OOSI Sculpture

Bacchanale

1917 / Malvina Hoffman / Cleveland

Bacchanale3 2017.jpg

On the peaceful marble promenade that lines the grand Southern entrance of the Cleveland Museum of Art, Cupid makes his work known. Two nude figures, a male and a female, revel together in a sensual work from Malvina Hoffman.

The woman wears a simple diadem around her temples and nothing else. She is running, with her left foot just leaving the ground and her right foot in the air. Her left hand reaches across the man's body and grasps his left thigh, while her right hand holds one end of a sheet that flatters behind the two lovers like a parachute. The man is in identical running pose. His left hand holds the other end of the sheet and his right hand is wrapped behind the woman's body, around her waist. Both figures wear broad, lively smiles. The man fixes his bright eyes on his partner's, while she looks up at his hand.

Much of the sexual imagery in the piece is stated: her hand on his thigh, his hand on her waist. But there are much subtler, more covert images as well: the congruent posing of the figures draws them closer together for the viewer. Her hand being where it is while her eyes are fixed on his hand may inform the viewer of her desires. The title also is a reference to sex and orgy. The Bacchanalia was the Roman feast in honor of the god Bacchus, god of wine and revelry. His festival reportedly consisted of rampant sexual frenzy, drunkenness, and general chaos; a night to forget more than a night to remember. This piece may be an image of two lovers engaged in the pleasantries at a Bacchanal festival.

Malvina Hoffman was an American sculptor famous for her life-size bronze, marble, and plaster statues of dancers. The graceful elegance of the figures outside the CMA wonderfully reflect her ability to capture the beauty of movement and the human form.

County

: Cuyahoga

Tags

: ,

Citation

: Malvina Hoffman, “Bacchanale,” Ohio Outdoor Sculpture Inventory, accessed August 17, 2017, http://oosi.sculpturecenter.org/items/show/1374.

Dublin Core

Title

Bacchanale

Description

On the peaceful marble promenade that lines the grand Southern entrance of the Cleveland Museum of Art, Cupid makes his work known. Two nude figures, a male and a female, revel together in a sensual work from Malvina Hoffman.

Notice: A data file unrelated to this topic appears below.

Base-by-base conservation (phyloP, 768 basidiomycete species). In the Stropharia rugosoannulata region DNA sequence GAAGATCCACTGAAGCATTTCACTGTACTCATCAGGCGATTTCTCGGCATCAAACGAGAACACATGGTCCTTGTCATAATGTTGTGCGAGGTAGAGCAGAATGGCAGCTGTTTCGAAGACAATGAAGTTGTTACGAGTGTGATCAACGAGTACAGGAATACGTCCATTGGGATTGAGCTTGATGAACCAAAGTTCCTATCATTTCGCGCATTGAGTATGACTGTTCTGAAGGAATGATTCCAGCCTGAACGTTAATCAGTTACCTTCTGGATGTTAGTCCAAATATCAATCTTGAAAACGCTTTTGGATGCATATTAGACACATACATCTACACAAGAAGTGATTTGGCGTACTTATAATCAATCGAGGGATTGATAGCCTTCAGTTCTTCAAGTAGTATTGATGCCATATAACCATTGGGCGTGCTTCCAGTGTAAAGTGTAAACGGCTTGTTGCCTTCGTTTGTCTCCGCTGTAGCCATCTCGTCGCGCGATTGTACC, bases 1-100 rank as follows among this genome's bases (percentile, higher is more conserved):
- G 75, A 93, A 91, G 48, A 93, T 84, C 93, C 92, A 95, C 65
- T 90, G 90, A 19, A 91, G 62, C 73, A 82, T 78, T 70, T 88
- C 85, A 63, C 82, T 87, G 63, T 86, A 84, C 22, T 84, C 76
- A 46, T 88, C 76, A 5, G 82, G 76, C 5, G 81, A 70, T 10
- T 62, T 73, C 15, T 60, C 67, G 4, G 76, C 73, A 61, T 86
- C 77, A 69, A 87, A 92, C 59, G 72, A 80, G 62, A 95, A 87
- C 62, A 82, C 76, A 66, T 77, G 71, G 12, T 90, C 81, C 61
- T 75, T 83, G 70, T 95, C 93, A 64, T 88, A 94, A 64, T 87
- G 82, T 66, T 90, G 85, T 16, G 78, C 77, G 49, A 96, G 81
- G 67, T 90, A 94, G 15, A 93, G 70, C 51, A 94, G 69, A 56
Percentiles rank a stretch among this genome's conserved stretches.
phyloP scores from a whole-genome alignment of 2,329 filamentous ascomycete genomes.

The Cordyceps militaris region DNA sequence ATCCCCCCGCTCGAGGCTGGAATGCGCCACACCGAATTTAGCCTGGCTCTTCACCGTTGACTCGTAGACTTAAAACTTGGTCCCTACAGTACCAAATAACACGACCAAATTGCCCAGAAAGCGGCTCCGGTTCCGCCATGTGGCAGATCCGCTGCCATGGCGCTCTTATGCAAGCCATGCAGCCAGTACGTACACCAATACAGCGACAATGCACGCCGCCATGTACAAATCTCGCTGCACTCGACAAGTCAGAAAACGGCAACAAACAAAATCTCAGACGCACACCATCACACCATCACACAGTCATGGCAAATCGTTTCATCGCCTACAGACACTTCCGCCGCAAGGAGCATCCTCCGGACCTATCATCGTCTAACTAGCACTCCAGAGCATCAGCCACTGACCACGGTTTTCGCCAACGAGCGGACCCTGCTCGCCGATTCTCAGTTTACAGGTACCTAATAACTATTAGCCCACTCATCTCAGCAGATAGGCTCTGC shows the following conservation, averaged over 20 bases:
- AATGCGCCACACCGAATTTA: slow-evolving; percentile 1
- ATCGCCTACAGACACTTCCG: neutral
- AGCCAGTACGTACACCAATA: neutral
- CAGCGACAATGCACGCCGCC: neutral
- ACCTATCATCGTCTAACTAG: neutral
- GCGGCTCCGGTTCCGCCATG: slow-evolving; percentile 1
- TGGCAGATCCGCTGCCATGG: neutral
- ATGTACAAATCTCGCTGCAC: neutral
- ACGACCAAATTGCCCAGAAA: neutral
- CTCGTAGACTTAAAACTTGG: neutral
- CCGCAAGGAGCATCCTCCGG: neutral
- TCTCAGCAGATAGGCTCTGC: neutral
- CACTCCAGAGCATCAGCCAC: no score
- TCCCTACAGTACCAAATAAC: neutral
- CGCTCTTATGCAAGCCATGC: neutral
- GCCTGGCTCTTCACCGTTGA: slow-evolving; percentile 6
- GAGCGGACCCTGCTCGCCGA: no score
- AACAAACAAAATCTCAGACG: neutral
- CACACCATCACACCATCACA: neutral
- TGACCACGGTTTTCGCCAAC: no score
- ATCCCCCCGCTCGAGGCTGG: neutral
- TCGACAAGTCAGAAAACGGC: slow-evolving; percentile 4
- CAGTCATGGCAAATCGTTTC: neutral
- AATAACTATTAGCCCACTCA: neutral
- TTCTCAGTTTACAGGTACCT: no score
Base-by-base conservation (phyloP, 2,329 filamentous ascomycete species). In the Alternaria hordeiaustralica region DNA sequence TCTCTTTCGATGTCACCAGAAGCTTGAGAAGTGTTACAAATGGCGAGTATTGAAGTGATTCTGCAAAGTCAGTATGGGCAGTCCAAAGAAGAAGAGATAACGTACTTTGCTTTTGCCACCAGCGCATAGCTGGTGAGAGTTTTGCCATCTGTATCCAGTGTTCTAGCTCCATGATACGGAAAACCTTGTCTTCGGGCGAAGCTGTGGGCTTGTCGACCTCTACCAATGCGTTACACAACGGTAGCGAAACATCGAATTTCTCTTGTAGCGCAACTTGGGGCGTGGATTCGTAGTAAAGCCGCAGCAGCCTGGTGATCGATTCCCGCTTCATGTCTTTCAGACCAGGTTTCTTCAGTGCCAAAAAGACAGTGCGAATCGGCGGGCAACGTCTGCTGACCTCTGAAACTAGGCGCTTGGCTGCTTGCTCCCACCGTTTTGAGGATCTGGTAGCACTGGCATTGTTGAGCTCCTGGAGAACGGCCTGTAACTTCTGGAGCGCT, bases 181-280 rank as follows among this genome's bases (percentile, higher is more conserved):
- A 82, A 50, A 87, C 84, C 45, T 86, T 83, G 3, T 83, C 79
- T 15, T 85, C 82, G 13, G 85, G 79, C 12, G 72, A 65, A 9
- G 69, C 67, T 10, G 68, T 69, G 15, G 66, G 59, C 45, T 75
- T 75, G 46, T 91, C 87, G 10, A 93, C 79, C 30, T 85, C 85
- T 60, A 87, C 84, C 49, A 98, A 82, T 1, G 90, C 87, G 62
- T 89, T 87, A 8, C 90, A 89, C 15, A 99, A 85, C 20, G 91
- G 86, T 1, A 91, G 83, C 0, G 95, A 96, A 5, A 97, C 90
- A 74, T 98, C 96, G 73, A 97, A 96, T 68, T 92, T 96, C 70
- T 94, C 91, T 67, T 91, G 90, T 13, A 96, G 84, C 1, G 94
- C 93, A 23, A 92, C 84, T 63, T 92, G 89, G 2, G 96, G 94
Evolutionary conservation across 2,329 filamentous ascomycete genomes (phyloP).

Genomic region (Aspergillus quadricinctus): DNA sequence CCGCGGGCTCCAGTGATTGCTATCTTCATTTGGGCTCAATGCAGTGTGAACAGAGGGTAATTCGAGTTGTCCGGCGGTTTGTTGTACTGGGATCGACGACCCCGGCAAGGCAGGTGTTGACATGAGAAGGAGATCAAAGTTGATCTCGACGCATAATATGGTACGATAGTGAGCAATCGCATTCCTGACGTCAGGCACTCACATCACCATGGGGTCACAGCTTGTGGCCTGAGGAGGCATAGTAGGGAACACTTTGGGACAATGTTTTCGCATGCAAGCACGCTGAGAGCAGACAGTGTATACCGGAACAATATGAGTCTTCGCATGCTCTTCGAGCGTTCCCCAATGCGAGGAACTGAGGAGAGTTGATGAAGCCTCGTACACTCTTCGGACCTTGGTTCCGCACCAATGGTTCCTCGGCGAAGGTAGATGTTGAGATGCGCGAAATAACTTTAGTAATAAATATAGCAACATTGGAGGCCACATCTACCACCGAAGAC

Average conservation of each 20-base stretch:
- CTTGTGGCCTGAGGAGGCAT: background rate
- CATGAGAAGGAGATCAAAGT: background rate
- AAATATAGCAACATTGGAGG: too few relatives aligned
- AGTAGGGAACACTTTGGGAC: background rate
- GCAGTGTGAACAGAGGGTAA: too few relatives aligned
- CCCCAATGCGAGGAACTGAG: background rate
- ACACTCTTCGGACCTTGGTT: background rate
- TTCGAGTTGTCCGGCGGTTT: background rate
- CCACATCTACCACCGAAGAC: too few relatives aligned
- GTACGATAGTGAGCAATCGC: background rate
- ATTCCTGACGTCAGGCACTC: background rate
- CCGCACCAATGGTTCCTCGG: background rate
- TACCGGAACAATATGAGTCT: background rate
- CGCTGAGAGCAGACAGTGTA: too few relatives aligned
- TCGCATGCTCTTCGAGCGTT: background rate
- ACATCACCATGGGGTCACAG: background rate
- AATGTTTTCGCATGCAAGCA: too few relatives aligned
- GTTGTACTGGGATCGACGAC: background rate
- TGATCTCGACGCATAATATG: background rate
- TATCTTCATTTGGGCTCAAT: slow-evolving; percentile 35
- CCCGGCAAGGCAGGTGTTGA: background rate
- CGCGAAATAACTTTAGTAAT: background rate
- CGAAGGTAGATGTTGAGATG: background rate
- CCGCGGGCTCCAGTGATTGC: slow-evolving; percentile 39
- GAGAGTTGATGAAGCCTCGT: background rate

The woman wears a simple diadem around her temples and nothing else. She is running, with her left foot just leaving the ground and her right foot in the air. Her left hand reaches across the man's body and grasps his left thigh, while her right hand holds one end of a sheet that flatters behind the two lovers like a parachute. The man is in identical running pose. His left hand holds the other end of the sheet and his right hand is wrapped behind the woman's body, around her waist. Both figures wear broad, lively smiles. The man fixes his bright eyes on his partner's, while she looks up at his hand.

Much of the sexual imagery in the piece is stated: her hand on his thigh, his hand on her waist. But there are much subtler, more covert images as well: the congruent posing of the figures draws them closer together for the viewer. Her hand being where it is while her eyes are fixed on his hand may inform the viewer of her desires. The title also is a reference to sex and orgy. The Bacchanalia was the Roman feast in honor of the god Bacchus, god of wine and revelry. His festival reportedly consisted of rampant sexual frenzy, drunkenness, and general chaos; a night to forget more than a night to remember. This piece may be an image of two lovers engaged in the pleasantries at a Bacchanal festival.

Malvina Hoffman was an American sculptor famous for her life-size bronze, marble, and plaster statues of dancers. The graceful elegance of the figures outside the CMA wonderfully reflect her ability to capture the beauty of movement and the human form.

Creator

Date

1917

Source

plaque

Sculpture Item Type Metadata

Location City

Location County